Your skin is your largest organ, and is the first thing most people notice when they look at you. When we have healthy habits and take care of ourselves through a healthy diet, exercise, and getting plenty of rest, the skin glows. We look youthful, healthy, and energetic. But, what happens if you’ve been a smoker? What happens to your skin after you quit smoking? It turns out that quitting smoking isn’t just good for your heart and lungs, but it is also good for your skin.
The effects of smoking on the skin
Although everyone ages, smoking typically accelerates the process -- making you appear much older than you really are compared to your non-smoking peers. Smokers tend to develop more wrinkles around the nose and mouth, as well as sagging skin along the chin and jaw compared to non-smokers. Smokers also typically experience more sagging of the lower eyelids. Just as smoking causes the arteries within the cardiovascular system to narrow and harden over time, it also causes the skin to lose elasticity and fullness. Because of smoking’s effect on the circulatory system, the amount of oxygen and nutrient rich blood making its way to the skin is decreased -- resulting in dehydration of the skin.
What happens to the skin after quitting smoking?
If you have already quit smoking, you may have already began to see the benefits in your skin. If you haven’t quit, perhaps the improvements to the skin long-term will prompt you to start making a plan to quit. The body has a remarkable ability to heal itself (to a degree) after smoking, and the longer you are tobacco-free, the more benefits your body will reap. Your lungs and heart will begin to repair themselves -- leading to better oxygenation of the blood and improved blood flow throughout the body, including to the skin.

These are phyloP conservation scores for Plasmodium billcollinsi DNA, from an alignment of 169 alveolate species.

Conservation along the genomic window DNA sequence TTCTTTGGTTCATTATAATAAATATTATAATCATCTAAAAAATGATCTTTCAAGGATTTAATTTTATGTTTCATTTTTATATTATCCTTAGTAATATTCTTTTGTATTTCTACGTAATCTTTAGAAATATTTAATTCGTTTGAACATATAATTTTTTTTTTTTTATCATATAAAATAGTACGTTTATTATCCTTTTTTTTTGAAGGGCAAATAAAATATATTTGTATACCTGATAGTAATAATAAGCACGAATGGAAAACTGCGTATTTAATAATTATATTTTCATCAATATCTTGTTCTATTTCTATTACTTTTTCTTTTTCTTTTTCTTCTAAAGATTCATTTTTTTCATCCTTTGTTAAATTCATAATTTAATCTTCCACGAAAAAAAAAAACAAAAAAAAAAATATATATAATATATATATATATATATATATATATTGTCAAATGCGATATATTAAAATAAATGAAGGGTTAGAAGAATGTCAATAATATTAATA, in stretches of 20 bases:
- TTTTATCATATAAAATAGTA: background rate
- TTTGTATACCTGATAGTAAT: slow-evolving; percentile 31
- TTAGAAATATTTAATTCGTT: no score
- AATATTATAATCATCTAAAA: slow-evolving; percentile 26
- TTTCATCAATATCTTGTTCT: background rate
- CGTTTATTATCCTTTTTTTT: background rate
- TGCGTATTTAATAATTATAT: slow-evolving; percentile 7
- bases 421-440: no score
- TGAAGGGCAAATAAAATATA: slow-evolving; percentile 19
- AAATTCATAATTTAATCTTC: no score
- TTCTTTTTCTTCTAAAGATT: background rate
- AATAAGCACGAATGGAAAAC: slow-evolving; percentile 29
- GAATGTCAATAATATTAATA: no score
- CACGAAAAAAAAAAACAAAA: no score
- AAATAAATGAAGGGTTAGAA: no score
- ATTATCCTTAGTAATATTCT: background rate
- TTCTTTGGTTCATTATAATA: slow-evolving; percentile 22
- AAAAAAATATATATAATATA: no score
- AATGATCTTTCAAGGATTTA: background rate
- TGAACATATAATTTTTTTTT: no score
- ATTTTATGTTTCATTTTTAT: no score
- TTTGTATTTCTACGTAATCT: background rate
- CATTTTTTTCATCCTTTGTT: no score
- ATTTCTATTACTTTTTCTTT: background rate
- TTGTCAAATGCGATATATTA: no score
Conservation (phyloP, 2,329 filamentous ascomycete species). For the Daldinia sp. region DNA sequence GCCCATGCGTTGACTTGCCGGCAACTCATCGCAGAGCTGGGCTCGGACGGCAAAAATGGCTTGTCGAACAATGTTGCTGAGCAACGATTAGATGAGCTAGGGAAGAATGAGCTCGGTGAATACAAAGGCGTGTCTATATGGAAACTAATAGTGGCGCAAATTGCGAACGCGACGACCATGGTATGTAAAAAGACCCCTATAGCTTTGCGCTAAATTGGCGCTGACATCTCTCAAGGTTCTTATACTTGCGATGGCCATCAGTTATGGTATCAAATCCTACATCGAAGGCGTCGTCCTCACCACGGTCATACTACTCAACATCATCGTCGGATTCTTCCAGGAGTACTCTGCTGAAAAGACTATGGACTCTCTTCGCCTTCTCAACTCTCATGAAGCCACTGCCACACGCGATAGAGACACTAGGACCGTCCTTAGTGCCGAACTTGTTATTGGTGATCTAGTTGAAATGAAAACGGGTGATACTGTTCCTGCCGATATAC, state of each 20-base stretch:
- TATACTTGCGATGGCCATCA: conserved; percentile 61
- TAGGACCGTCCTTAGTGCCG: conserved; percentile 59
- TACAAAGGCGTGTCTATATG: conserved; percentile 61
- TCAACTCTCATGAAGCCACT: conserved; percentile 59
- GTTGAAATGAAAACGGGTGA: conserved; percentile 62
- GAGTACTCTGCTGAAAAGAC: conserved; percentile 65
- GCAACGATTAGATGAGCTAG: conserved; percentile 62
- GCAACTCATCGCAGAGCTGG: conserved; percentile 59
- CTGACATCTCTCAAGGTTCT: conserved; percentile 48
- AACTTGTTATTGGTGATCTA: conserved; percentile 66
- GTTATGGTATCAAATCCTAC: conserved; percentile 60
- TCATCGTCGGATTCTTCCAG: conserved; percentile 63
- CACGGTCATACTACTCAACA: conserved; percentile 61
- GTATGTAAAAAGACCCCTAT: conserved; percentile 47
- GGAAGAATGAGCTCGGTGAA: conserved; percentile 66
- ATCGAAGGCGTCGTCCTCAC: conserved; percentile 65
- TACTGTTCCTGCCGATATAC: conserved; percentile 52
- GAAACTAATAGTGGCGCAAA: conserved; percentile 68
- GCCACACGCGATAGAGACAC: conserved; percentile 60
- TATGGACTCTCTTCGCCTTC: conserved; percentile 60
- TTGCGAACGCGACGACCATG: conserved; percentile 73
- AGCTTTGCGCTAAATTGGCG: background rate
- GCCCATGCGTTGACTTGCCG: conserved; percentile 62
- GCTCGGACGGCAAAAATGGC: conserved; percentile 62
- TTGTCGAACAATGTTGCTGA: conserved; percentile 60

What if the damage is too great for the skin to repair itself?
If you were a long-time smoker or smoked heavily before quitting, you may find that your body and skin won’t recover quite as quickly as you would like. If this is true for you, skin rejuvenation procedures such as dermal fillers might be of benefit. Dermal fillers not only fill out wrinkles and creases in the face, but some may also stimulate new collagen production under the skin to rebuild fullness and fill lines and wrinkles from the inside out. For surface damage done to the skin as a result of smoking, many patients also find repair and relief from signs of aging with chemical peels, laser resurfacing, or medical facials, depending on the extent of the damage.To learn more about treatment options to help restore and repair your skin after damage caused by smoking, the sun, or other factors, call Monarch Skin Rejuvenation Center today at (913) 317-9386 to schedule a consultation.